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-   -   Hawker Hunter Crash at Shoreham Airshow (https://www.pprune.org/military-aviation/566533-hawker-hunter-crash-shoreham-airshow.html)

Royalistflyer 23rd Aug 2015 07:31


It has been reported that he once flew Harriers operationally in HMF, so with a good background flying fast-jets, why wouldn't he eject if he was able to?
If so, he was a professional, and its just possible that aware of all the people under him he elected to stay in and try to pull it out.

parabellum 23rd Aug 2015 07:45


Hope this is the end at last of vintage military aircraft and vintage ex military pilots doing unnecessarily higher risk displays over the UK. Needs to be after this year.
BZ yet again to the fire and emergency services involved for keeping calm and carrying on (bravely).
Hangarshuffle has a habit of producing outrageous posts and is best ignored.

FantomZorbin 23rd Aug 2015 08:07

parabellum ..................... :ok: :D

XV490 23rd Aug 2015 08:12

The last time anything comparable to yesterday's tragedy occurred in the UK was the Farnborough disaster in 1952. The decision that day to continue the flying programme seems callous 63 years later - because our attitudes as a society have changed so very much.

I, for one, would not wish to speculate about the causes of what happened yesterday, but I would bet my last pound that it will lead to rule changes and new restrictions demanded by the tragic outcome - i.e., at least seven dead, who were going about their business on a public road beyond the airfield boundary.

As far as I'm aware, that makes it unprecedented in British aviation history: so whoever chairs the public inquiry is pretty much obliged to recommend measures to avoid anything similar happening again.

A terrible day - and my thoughts are with all those affected.

glad rag 23rd Aug 2015 08:39


Originally Posted by BEagle (Post 9091401)
GeeRam wrote:

Use of 23 flap in the Hunter whilst manoeuvring was quite common when I was taught ACM at Brawdy - just don't leave any flap down above M0.9 or you won't recover. Not relevant here though...

I think we used 320 KIAS and 23 flap for low speed loops - apart from my chum Ozzie who misheard the brief and tried 230 KIAS....once.

Thank you for the clarification BEagle..

Pontius Navigator 23rd Aug 2015 08:42

XV, in 1968 a French Atlantic crashed at Farnborough. We continued to display on the following days.

Shaft109 23rd Aug 2015 08:52

JP at Southport
 
Thanks to the poster who linked the JP vid at Southport last year. I was with my nephew on the beach and missed the rolling part but when I looked up noticed him in an odd position relativento the pier and climbing immediately away and clearing. I've thought since something was wrong but that vid confirms it, as it WAS low during the recovery.

XV490 23rd Aug 2015 08:57

Pontius,

Thanks for that fact.

I just wanted to point out that the flying programme continued at Farnborough in 1952 within minutes of the DH110 coming down and while the clear-up was in progress. That would be unlikely to happen today.

Shaft109 23rd Aug 2015 09:04

JP at Southport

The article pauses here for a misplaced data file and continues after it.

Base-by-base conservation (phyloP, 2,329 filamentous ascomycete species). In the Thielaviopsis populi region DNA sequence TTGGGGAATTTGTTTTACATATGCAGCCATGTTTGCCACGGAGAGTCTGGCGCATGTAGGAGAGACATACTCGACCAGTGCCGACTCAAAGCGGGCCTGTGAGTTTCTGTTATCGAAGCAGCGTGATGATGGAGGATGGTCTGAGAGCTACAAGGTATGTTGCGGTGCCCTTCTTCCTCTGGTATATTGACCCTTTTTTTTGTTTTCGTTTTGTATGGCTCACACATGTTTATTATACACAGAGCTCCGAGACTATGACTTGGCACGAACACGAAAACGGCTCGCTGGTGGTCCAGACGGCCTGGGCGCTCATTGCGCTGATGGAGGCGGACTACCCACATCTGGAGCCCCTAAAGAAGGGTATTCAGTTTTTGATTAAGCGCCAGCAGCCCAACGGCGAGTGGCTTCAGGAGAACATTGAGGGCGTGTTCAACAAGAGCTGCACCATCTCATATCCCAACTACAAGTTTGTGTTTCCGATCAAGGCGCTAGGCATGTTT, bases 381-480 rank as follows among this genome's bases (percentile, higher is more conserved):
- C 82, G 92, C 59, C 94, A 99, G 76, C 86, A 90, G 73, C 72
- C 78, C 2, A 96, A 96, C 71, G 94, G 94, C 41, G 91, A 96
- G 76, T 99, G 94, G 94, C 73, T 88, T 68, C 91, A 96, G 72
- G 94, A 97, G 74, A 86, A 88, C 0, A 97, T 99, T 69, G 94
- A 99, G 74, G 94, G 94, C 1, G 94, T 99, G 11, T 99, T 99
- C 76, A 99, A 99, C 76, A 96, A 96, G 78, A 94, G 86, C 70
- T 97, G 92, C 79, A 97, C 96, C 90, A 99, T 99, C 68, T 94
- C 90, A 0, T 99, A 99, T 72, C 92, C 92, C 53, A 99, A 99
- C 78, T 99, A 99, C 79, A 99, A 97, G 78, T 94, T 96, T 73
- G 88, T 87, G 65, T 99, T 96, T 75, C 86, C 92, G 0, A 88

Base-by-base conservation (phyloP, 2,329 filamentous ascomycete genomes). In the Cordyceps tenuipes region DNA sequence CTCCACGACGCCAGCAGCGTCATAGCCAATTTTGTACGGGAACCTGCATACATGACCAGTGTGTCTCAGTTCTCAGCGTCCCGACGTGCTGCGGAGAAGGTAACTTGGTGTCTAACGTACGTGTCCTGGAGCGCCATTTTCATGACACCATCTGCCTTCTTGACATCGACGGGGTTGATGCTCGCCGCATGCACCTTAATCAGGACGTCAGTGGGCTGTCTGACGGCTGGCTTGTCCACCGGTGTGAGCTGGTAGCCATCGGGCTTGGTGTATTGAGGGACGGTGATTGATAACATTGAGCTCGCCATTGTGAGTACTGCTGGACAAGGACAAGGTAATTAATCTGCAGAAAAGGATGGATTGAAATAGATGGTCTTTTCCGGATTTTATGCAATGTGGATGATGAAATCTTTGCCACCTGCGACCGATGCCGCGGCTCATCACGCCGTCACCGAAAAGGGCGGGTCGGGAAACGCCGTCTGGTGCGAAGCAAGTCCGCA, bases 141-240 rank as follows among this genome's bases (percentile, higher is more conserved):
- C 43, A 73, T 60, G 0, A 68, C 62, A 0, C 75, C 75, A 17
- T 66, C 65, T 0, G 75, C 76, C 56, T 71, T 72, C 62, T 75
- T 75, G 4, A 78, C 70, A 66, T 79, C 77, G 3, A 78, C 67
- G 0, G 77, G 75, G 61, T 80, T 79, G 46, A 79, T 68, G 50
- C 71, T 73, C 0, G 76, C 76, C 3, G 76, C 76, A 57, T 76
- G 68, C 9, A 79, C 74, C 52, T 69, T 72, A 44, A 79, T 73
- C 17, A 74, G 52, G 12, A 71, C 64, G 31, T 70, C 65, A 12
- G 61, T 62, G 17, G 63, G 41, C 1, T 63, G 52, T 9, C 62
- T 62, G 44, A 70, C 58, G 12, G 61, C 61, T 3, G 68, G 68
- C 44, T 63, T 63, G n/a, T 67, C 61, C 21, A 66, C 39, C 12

Managed to find another video of that incident and it was a much closer shave than I realised!

Hangarshuffle 23rd Aug 2015 09:29

Sorry lads but its true. This is an era that's probably, after this, coming to an end.
And I'm sorry but I for one will be glad.
There are so many crashes I can think of involving these old planes and their crews, that my former colleagues attended some of them/witnessed them.
The country has been very fortunate that people on the ground were generally usually missed - that ended yesterday.
I mean going back, I can think of both Sea Fury's in the 80's or 90's. The Firefly. The Mosquito. The Jetstream. The Blenheim. The Beaver..several Hurricanes and Spitfires. The Gnat and now the Hunter. Its a long list...The recent Lancaster fire - incredibly fortunate no one was killed. The Victor near take off thing..it just goes on and on.
You've been (or we have been-the non flying ground living people that is) getting away with it, every Summer for years.
Do some of you seriously think this sort of risk is still acceptable in the modern age?
You've got to weigh up the money generated and the joy derived against the risk to the general public overhead a small highly populated little island.
The planes are getting older, the money to maintain them harder to find, the skill base of the experts who flew and maintained them disappearing.
I've seen this close hand, seen the pressures they worked under to keep them flying.
Well, I've said it for years on Prune, this is an industry that needs closer and harder scrutiny from people outside of the club.
Or even call time on it?
It presently doesn't add up in favour of the safety of the public.
The lad above who said I make outrageous posts...I like being a contrarian and thinking against the herd. I spout probably as much but no more bollocks that many others on here. Who was right here? Me.
There will be millions sitting over their cornflakes this morning only asking the same basic question - why has this been allowed to happen?
Again.. the thing is I watched Air shows and was involved with them for 30 years....military ones as a grunt.. It made me progressively more and more uneasy...no going to go into that on here.
My feeling is this sort of thing will simply happen again and again until the public or print media get fed up. Its a big money generating industry and anyone who ever puts their head over the parapet generally gets sneered at (like me). Not an easy task to bring it down -money acts for its defence.